Health workers fear the pandemic’s economic shock will return Japan to 14 dark years from 1998 when more than 30,000 people took their lives annually. With the grim distinction of the highest suicide rate among G7 nations, Japan adopted legal and corporate changes that helped lower the toll to just over 20,000 last year.

Worried the current crisis will reverse that downward trend, frontline workers are urging the government to boost both fiscal aid and practical support.

“We need to take steps now, before the deaths begin,” said Hisao Sato, head of an NGO that provides counseling and economic advice in Akita, a northern prefecture long known for Japan’s worst suicide rate.

National suicides fell 20% year-on-year in April, the first month of the country’s soft lockdown, but experts said that was likely due to an internationally recognized phenomenon in which suicides decrease during crises, only to rise afterwards.

“It’s the quiet before the storm, but the clouds are upon us,” Sato said.

Prevention workers see echoes of 1998 when a sales tax hike and the Asian economic crisis first drove annual suicides above 30,000, then to a peak of almost 34,500 in 2003.

Economic circumstance is the second biggest reason for suicides, behind health, according to 2019 police data, which also shows that men are nearly three times more likely to kill themselves than women, and most are in the 40-60 age group.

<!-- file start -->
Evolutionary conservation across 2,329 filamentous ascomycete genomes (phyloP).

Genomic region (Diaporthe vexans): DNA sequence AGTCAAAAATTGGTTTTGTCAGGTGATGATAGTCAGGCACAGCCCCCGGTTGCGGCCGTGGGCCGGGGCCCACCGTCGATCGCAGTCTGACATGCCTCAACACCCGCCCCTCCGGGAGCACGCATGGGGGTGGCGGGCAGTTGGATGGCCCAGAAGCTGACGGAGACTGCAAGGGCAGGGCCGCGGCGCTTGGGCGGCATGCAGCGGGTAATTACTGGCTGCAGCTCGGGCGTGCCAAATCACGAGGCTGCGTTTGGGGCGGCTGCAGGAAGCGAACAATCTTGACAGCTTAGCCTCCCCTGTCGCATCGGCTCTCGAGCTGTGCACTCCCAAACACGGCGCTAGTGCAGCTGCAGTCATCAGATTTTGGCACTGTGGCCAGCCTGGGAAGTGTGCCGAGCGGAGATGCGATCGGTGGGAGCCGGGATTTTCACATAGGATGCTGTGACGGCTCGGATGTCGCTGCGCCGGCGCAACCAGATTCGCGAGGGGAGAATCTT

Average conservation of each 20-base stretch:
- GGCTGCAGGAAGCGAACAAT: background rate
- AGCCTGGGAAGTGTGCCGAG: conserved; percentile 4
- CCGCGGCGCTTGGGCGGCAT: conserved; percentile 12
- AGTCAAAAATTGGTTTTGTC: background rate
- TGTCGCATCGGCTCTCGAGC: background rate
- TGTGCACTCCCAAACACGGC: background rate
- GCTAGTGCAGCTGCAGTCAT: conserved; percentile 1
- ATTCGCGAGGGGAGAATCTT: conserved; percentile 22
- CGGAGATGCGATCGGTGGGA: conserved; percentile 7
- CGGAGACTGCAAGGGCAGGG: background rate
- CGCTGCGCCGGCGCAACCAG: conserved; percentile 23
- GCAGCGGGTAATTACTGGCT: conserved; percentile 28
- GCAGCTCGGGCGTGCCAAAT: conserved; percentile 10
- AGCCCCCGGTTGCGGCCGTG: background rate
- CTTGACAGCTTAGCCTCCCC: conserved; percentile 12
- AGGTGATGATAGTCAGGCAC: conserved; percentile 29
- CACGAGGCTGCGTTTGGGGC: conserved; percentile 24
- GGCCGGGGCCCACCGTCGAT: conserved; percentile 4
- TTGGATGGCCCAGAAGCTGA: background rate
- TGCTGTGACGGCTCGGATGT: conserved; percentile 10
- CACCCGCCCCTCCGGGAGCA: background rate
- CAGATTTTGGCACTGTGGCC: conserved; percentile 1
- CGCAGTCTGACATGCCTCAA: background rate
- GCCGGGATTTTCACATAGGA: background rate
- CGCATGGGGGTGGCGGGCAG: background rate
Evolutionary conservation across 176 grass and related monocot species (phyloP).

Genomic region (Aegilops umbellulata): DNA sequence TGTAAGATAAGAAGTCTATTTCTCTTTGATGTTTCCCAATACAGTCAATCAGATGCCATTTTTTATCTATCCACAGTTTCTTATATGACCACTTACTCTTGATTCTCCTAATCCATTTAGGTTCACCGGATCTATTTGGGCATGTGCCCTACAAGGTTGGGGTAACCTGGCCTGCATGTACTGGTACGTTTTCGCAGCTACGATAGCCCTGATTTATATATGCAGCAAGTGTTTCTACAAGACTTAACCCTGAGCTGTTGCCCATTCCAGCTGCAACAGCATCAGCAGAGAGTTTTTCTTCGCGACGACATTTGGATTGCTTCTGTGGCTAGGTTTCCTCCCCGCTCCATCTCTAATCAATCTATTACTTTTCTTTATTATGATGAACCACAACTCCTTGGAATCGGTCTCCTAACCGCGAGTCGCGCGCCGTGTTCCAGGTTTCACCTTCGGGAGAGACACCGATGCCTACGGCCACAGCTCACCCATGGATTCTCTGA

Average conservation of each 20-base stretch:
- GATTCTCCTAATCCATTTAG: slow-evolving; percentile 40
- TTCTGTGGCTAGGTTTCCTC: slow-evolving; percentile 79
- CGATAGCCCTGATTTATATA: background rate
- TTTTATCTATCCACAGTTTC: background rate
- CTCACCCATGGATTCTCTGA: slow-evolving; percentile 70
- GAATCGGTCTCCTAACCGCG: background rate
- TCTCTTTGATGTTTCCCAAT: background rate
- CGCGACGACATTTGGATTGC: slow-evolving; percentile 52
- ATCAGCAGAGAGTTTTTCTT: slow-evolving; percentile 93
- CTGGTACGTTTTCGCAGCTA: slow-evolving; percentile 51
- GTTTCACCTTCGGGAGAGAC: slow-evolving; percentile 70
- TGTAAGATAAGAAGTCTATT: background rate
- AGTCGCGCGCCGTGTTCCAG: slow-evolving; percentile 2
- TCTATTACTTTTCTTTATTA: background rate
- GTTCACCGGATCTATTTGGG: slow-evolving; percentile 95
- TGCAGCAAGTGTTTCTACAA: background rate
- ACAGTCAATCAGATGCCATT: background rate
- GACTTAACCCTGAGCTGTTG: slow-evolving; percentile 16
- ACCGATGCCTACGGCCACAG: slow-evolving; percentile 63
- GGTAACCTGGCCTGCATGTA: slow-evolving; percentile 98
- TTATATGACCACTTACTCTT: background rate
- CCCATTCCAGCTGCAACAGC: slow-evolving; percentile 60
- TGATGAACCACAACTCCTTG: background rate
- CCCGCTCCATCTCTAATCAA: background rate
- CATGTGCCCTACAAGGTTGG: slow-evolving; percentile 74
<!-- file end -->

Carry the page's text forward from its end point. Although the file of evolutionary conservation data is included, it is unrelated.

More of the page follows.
The current crisis, which is forecast to shrink Japan’s economy 22.2 percent this quarter, is especially dangerous for cash-strapped small and medium-sized businesses for whom government subsidies might not arrive in time.

“It’s tough. A lot of people are really worried,” said Shinnosuke Hirose, chief executive of a small human resources firm that has lost nearly 90% of its business. “It’s like waiting at the execution grounds to see if they survive or not.”

A Health Ministry official in charge of suicide policy told Reuters his department planned to ask for more money from a $1.1 trillion central government stimulus package to help fund measures such as extra hotlines. The official, who declined to be named as he was not authorized to speak on the record, added there were limits to central government action and local efforts were crucial.